Nearly all security executives anticipate being attacked online this year but nearly half believe their cybersecurity team lacks the resources to address anything beyond simple security issues, according to new ISACA research that reinforces the growing risks posed by an increasingly-expensive cybersecurity climate.
ISACA’s 2017 State of Cyber Security study found that while most organisations are cognisant of the risks around cybersecurity compromise – in particular from Internet of Things (IoT) devices, which for the first time passed mobile technology as the biggest area of cybersecurity concern – many are doing little or nothing to bolster their defences.
Only 31 percent of surveyed organisations said they routinely test their security controls, while 13 percent admitted they never test those controls and fully 16 percent don’t even have a response plan to test.
“There is a significant and concerning gap between the threats an organisation faces and its readiness to address those threats in a timely or effective manner,” Christos Dimitriadis, ISACA board chair and group head of security at INTRALOT, said in a statement. “Cyber security professionals face huge demands to secure organisational infrastructure, and teams need to be properly trained, resourced and prepared.”
Many executives, however, readily recognise that they are anything but prepared: although 62 percent of companies reported experiencing a ransomware attack during 2016, just 53 percent have formal processes in place to deal with those attacks – leaving them outclassed and outgunned in the wake of attacks like the self-propagating WannaCry, which infected several hundred thousand European computers before largely fizzling out in the US and Australia.
That ransomware attack served as a potent reminder for security professionals that have been reminded almost constantly that the attack was entirely avoidable.
Yet fully 37 percent of Australians, in a survey of 492 consumers conducted by security vendor WatchGuard Technologies at last month’s CeBIT conference in Sydney, said they weren’t certain if they were protected at all against ransomware; fully 46 percent said they knew of an organisation that had been hit by such an attack.
“Cybercriminals may well take ransomware to the next level in the second half of 2017 and it’s only a matter of time before self-spreading ransomware – ransomworms – begin to wreak havoc,” WatchGuard ANZ regional director David Higgins said in a statement.
“By taking a comprehensive and multi-layered approach to security, organisations can reduce the likelihood they will fall victim to malware a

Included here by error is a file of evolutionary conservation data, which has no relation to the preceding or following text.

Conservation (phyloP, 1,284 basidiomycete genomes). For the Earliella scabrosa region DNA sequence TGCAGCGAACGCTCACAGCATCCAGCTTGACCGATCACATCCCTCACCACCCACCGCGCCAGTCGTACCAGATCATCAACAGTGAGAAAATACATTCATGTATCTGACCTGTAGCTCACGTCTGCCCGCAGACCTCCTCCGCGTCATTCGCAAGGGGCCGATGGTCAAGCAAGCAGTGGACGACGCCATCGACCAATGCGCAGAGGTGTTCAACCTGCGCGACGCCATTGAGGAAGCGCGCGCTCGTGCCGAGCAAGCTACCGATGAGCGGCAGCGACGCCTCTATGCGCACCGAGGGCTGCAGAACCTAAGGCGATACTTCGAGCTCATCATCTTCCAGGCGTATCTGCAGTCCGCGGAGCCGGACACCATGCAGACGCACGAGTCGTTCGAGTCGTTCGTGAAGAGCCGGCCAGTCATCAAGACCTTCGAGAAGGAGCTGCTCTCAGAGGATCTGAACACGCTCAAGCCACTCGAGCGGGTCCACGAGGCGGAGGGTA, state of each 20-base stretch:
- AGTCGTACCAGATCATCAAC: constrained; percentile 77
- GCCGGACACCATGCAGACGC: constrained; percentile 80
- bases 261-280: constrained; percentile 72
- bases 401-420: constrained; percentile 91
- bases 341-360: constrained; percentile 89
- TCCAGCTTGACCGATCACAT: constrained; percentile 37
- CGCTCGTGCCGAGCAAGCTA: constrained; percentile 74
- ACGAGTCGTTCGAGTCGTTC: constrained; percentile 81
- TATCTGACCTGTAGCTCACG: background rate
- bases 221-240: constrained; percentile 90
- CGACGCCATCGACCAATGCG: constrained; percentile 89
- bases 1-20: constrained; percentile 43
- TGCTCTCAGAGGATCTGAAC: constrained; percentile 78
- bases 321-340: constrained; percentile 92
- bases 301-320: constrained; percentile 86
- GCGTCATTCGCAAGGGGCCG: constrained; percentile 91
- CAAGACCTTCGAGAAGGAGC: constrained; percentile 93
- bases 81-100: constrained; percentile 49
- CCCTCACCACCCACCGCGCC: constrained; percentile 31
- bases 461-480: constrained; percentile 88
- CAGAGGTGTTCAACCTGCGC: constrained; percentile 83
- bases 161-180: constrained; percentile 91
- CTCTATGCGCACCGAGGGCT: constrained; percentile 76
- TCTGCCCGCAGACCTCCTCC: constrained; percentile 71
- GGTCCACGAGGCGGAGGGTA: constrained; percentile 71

ttacks and avoid the disruptive and potentially costly problems they can cause.”
Fully 45 percent of ISACA respondents said that disruption of service was attackers’ primary motivation this year, reinforcing the importance of companies working to minimise their exposure to attacks.
That exposure causes more than hand-wringing for overworked CISOs: time is money, as confirmed by a recent Aberdeen Group-McAfee analysis of attack costs.
Responding twice as quickly to data breaches can lower the business impact by about 30 percent, the analysis concluded, while bring twice as fast at threat detection and incident response can lower the business impact of an attack by 70 percent.
“Enterprises need to recapture the advantage of time when it comes to security risk,” report author Derek Brink, a research fellow in information security with Aberdeen Group, advised while recommending that businesses focus on capabilities designed to reduce the likelihood and business impact of attacks; maintain the productivity of users; and increase the productivity of defenders.
Yet making this happen requires extensive investments in training – and ongoing cybersecurity education carries its own costs. ISACA figures suggested that 32 percent of companies are spending from $US1000 ($A1330) to $US2500 ($A3325) per security professional per year. A quarter spend less than $US1000 per year.
Recognising the need for higher-level skills to better manage the threat, many businesses are finally appointing formal CISOs to spearhead the defence: fully 65 percent of organisations ISACA surveyed had a CISO in 2017, up significantly from the 50 percent that had such an executive in 2016.
This is an “encouraging sign” that “demonstrates a growing leadership commitment to securing the enterprise,” Dimitriadis said. “But that’s not a cure-all.”
“With the number of malicious attacks increasing, organisations can’t afford a resource slowdown. Yet with so many respondents showing a lack of confidence in their teams’ ability to address complex issues, we know there is more that must be done to address the urgent cyber security challenges faced by all enterprises.”